I opened the crate, asked the dog to wait, which he did quietly and I released him, and was instantly mauled.  I got a little space between him and I and asked for a sit, instant compliance, and I reward with a food treat, a down, and the same quick response. You could tell this couple had worked with this dog, and he loved to work, but it was the basics of how to just be with him that he was missing.  If he wasn’t being controlled, he didn’t know how to control himself.

I ran out of treats, and again was mauled and I immediately put him back in his crate.  I told the couple that he can come out to be with us (no leash) and be in the house, if he can control himself from mauling us.  I armed myself with a toy, opened the crate door, and had him  wait until released.

Now I threw the toy, and told  him to get it.  He was so happy!  He ran  around with the toy, so happy to be loose and free, it made me laugh.  He does a couple of drive by’s to see what we are doing, but does his own thing, playing with the toy, and we continue to talk about consequences to behavior.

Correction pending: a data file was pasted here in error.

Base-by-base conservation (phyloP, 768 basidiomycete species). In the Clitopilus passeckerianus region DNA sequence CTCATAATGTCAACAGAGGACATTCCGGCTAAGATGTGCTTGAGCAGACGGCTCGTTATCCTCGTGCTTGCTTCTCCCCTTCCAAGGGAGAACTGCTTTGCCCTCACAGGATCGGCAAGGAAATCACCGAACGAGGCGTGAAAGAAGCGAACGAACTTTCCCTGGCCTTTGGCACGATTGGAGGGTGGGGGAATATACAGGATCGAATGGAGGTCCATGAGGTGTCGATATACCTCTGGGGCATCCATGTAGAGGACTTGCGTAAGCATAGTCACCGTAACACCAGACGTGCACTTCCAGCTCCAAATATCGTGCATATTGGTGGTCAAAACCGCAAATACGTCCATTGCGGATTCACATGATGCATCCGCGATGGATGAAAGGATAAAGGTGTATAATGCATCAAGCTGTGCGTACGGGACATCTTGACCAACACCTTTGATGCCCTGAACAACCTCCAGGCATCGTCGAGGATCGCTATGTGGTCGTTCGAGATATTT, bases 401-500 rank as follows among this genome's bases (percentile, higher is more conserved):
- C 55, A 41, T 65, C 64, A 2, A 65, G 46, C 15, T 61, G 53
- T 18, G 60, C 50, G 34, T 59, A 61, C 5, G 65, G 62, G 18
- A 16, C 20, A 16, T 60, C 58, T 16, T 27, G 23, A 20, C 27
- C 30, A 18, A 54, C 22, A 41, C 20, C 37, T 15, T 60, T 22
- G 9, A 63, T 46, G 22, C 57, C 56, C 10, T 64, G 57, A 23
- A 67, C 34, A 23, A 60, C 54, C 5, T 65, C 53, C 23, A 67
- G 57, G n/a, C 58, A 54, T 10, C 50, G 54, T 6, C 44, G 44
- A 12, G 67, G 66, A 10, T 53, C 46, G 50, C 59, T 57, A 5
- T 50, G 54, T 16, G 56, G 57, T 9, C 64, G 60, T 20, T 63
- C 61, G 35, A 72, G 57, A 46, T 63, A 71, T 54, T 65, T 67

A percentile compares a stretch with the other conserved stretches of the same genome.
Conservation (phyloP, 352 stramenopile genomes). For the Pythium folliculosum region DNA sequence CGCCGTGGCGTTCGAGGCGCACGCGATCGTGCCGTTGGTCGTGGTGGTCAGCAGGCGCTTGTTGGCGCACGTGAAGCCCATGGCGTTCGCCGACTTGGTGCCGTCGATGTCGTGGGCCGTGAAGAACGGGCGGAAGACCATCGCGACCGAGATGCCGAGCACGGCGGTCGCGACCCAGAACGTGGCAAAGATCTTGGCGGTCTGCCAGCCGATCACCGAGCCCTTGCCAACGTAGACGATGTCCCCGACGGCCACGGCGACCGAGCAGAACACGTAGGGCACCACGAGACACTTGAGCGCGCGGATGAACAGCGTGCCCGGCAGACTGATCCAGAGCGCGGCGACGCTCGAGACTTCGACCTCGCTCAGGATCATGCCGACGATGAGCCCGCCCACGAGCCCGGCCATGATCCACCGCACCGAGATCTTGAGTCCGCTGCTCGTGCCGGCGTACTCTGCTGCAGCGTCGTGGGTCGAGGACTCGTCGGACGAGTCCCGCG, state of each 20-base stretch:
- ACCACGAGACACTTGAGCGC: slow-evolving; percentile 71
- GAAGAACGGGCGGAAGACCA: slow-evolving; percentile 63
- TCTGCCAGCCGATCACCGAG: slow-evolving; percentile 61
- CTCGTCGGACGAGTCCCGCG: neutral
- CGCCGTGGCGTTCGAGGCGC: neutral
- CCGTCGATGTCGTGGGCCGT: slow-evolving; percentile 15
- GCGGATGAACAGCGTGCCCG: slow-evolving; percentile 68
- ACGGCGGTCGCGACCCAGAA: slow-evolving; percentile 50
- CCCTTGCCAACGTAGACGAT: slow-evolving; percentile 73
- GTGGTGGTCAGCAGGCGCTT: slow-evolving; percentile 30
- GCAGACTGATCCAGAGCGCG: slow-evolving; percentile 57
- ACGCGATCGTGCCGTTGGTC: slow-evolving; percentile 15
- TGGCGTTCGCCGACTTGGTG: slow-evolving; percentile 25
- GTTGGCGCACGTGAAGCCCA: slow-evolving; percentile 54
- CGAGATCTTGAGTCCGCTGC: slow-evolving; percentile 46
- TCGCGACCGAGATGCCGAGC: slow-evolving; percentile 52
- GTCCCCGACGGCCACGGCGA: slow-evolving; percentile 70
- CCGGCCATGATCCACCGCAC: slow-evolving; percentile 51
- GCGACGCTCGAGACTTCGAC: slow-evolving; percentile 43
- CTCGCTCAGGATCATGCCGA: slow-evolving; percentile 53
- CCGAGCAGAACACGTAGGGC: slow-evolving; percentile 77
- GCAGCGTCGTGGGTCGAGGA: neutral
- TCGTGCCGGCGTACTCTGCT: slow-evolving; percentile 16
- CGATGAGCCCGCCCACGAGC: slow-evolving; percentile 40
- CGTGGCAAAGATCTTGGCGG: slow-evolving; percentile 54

This dog wanted to be out with its owners in the worst way, and they wanted him out.  So now this young dog needed to learn that he controlled if he stayed out with them, or ended up back in the crate.  Several minutes go by and he comes up to me and mauls me again, and I calmly put him back in the crate.  Fifteen seconds later and a wait to come out again, he is allowed out and a toy is thrown.  Back to play he goes.   Now 3 or 4 minutes go by and he entertains himself with his toys, and then he comes back up to me, you can see he wants to jump on me and maul me.  I look at him and point to a toy “go get your toy buddy” and he does.  Wonderful!  Then he plays for 30 seconds or so, looks at me, and goes up to the owner and mauls her, which she just calmly put him in the crate.  Fifteen seconds/wait at the crate, free again.

He zoomies around, enjoying the freedom of just being with us, and he comes up to us and you can see he wants to jump on us, and the owner tells him to go get a toy, and you can see the light bulb moment, if I go play, I stay out, if I jump up and harass them, I go in the crate for a time out.  He has one more incident with the child, where she was sitting on a chair and he comes up to harass her, and she tells him to go get his toy, his light bulb went off again, oh yeah!  I have options here!!!!